[star]The American Mind[star]

September 21, 2003

The Future of College

Arnold Kling has a vision of the college of the future:

Colleges today are in a position to continue to increase tuition charges. They have successfully met the demand for the aesthetic qualities desired by parents and students. They have achieved market dominance by becoming highly attractive holding pens.

On the other hand, the ability of college to provide educational substance at reasonable cost is diminishing. To me, this suggests that in the future colleges will turn increasingly to outsourcing. Rather than rely on an internally-selected faculty, a college might turn to a specialized supplier. That supplier might provide instructional videos and software in addition to live professors. Rather than enjoy the privilege of institutional tenure, professors might sell their lecture time through agencies that book popular speakers.

In the information age, many manufacturing companies have become supply-chain integrators. You might hire consultants to design a product, go to China to manufacture it, hire a logistics specialist to ship it, and rely on a value-added reseller to market it. I could see colleges going down the same path. A generation from now, the most successful colleges may be the ones that provide the best aesthetics, while outsourcing the actual function of education.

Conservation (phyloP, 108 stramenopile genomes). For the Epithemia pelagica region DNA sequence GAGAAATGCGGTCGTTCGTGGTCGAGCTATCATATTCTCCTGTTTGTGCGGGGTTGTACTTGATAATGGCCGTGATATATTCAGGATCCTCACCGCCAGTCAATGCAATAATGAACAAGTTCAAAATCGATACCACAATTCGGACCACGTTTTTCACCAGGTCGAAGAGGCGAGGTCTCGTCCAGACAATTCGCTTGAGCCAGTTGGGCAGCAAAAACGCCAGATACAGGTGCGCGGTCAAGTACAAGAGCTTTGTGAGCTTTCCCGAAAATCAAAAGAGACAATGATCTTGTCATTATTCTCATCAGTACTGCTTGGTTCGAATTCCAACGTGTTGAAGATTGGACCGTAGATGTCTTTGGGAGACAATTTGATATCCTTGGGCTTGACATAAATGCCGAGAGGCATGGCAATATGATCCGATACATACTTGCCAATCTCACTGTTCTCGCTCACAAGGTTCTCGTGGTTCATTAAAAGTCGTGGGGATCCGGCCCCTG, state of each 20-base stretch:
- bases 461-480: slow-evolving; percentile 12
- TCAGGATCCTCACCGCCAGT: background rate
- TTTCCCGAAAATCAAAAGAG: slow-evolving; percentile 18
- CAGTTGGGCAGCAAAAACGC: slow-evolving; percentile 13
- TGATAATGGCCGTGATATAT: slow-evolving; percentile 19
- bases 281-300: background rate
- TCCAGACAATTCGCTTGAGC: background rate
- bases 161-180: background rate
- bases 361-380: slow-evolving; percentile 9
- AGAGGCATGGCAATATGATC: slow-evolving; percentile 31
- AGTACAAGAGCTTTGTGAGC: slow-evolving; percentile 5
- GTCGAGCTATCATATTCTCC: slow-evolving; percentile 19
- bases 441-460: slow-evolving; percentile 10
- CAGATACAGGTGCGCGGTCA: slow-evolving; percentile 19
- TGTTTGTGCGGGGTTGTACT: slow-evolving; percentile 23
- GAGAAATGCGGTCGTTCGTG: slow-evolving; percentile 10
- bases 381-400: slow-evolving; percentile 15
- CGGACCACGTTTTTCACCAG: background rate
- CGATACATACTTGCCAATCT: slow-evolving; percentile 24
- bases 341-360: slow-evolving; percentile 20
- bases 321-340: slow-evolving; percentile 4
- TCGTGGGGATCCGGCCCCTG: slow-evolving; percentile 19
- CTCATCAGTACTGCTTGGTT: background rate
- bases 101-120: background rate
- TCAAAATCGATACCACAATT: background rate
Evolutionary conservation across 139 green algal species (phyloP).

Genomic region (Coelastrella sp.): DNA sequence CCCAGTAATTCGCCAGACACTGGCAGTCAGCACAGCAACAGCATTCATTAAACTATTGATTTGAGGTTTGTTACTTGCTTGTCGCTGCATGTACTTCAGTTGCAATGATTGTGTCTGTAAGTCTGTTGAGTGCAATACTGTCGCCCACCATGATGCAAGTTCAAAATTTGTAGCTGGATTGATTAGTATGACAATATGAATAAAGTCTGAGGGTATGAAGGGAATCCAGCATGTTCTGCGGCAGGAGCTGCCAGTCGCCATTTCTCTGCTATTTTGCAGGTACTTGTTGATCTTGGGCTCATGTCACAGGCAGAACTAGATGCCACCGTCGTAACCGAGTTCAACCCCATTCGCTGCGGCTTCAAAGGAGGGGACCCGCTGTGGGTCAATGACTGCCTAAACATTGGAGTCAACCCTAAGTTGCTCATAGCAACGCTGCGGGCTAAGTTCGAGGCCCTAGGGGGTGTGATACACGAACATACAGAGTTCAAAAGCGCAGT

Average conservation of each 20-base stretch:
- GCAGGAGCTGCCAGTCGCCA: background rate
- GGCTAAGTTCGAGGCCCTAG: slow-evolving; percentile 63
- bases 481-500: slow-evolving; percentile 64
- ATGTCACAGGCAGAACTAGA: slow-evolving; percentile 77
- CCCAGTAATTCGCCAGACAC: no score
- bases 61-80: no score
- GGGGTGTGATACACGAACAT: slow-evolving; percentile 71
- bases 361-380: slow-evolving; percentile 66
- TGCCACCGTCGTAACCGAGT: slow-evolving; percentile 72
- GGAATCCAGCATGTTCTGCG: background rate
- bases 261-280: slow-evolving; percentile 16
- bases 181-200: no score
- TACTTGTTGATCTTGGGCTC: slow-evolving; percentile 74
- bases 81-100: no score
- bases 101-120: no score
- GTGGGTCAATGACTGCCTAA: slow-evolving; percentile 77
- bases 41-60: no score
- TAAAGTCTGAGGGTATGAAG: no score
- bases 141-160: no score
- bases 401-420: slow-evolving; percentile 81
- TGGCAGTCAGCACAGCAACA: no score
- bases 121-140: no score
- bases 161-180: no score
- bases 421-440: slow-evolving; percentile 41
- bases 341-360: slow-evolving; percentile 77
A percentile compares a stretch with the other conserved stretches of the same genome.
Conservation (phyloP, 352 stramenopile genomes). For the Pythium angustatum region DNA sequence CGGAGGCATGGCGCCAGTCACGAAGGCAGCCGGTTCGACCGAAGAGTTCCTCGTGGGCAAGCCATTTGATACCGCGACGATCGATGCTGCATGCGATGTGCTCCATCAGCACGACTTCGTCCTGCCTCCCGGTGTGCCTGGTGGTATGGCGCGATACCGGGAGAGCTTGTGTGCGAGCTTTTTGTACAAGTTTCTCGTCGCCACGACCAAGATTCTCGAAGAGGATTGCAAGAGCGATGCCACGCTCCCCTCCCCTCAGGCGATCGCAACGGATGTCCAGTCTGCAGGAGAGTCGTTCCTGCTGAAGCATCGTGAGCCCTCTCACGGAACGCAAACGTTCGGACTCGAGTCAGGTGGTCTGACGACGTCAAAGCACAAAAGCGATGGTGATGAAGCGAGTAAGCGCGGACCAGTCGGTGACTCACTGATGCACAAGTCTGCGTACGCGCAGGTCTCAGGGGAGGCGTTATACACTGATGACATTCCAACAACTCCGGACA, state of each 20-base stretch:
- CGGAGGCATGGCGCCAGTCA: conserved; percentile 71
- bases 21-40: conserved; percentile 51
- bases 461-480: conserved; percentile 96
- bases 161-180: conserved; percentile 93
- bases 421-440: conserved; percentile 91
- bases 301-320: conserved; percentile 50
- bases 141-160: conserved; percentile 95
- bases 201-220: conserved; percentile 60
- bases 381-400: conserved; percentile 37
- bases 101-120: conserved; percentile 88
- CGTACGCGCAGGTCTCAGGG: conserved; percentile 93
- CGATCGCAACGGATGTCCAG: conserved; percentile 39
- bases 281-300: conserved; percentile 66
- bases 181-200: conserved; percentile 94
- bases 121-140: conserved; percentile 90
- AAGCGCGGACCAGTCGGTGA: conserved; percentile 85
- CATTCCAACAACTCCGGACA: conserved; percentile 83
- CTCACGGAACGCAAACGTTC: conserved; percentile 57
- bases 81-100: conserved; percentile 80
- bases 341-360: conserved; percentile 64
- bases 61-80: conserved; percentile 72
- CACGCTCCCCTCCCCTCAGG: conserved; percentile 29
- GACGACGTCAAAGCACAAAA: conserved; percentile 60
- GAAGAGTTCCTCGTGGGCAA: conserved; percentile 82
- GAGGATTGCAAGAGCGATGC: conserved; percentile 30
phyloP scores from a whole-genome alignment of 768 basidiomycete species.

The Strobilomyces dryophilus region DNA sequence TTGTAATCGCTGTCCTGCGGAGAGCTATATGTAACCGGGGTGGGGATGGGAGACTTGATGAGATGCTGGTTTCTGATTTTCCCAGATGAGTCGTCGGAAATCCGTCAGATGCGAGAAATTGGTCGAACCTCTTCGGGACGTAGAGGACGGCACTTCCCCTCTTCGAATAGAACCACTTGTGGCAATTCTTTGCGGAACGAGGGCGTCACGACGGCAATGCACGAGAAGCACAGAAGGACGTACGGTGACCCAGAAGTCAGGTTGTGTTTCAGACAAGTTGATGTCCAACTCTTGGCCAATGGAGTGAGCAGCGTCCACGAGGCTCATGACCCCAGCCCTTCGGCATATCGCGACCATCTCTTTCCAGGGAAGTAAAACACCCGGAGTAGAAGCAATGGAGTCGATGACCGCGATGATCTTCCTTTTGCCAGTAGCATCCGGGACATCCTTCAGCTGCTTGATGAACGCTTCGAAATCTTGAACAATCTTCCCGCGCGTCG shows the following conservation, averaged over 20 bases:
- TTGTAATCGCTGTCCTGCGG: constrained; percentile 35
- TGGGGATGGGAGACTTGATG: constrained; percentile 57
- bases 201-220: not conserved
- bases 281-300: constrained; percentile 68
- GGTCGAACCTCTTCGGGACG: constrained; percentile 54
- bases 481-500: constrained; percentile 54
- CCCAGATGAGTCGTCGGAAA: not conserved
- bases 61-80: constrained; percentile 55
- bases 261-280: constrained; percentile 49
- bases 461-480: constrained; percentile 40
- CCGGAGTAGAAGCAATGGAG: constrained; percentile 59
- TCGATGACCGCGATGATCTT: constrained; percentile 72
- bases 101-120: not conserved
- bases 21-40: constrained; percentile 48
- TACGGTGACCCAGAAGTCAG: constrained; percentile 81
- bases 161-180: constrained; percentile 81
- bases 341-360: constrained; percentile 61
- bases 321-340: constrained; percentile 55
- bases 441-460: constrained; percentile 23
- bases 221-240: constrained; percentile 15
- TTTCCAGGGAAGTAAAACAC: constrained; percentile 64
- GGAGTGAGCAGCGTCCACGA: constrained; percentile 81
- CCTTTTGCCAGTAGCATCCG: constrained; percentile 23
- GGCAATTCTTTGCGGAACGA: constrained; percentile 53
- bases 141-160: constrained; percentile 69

But if colleges can continue to increase tuition without losing students, then where is the incentive to outsource? Does anyone imagine top schools like Harvard and Stanford outsourcing? I can imagine lower-tier schools outsourcing to Harvard but not the other way around.

If anything, the future of higher education (beyond high school) will be for-profit businesses providing specific training. Firms would hire the companies to train their employees to use some new piece of technology or individuals will get certified so they have better chances in the job market. As time goes on and businesses view college life as "holding pen" the value of a four-year degree will diminish.

"The World's Nicest Holding Pen"

Posted by Sean Hackbarth in Economics at 06:25 PM | Comments (0)